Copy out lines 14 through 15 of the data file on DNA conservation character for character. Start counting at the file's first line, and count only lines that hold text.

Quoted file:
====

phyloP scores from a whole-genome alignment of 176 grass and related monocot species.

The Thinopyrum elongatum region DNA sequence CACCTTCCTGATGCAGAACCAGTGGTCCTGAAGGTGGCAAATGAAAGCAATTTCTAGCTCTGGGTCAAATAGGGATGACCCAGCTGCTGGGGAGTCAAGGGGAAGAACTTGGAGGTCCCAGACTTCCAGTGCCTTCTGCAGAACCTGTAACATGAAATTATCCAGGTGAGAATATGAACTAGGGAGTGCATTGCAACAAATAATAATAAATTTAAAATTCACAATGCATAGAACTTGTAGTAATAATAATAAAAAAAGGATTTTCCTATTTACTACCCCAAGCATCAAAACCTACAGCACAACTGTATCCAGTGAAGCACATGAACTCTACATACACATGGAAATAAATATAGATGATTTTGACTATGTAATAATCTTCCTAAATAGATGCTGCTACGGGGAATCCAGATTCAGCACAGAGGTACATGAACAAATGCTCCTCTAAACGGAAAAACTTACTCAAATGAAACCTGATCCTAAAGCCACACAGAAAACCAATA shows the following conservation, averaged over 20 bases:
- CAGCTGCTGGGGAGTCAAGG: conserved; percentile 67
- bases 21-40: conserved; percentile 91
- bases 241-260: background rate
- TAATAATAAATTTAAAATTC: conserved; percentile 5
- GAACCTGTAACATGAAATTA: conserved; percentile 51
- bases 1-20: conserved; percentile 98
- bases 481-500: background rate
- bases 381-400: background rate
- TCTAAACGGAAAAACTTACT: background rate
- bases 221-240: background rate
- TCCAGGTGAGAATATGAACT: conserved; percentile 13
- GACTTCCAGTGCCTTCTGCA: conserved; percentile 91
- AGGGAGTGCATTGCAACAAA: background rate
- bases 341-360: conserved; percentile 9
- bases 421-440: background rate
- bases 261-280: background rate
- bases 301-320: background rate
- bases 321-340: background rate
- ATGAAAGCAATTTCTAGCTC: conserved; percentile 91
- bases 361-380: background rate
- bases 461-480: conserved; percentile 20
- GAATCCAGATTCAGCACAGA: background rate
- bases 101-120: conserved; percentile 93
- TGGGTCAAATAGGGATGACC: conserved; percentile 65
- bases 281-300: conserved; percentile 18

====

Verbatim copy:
- GACTTCCAGTGCCTTCTGCA: conserved; percentile 91
- AGGGAGTGCATTGCAACAAA: background rate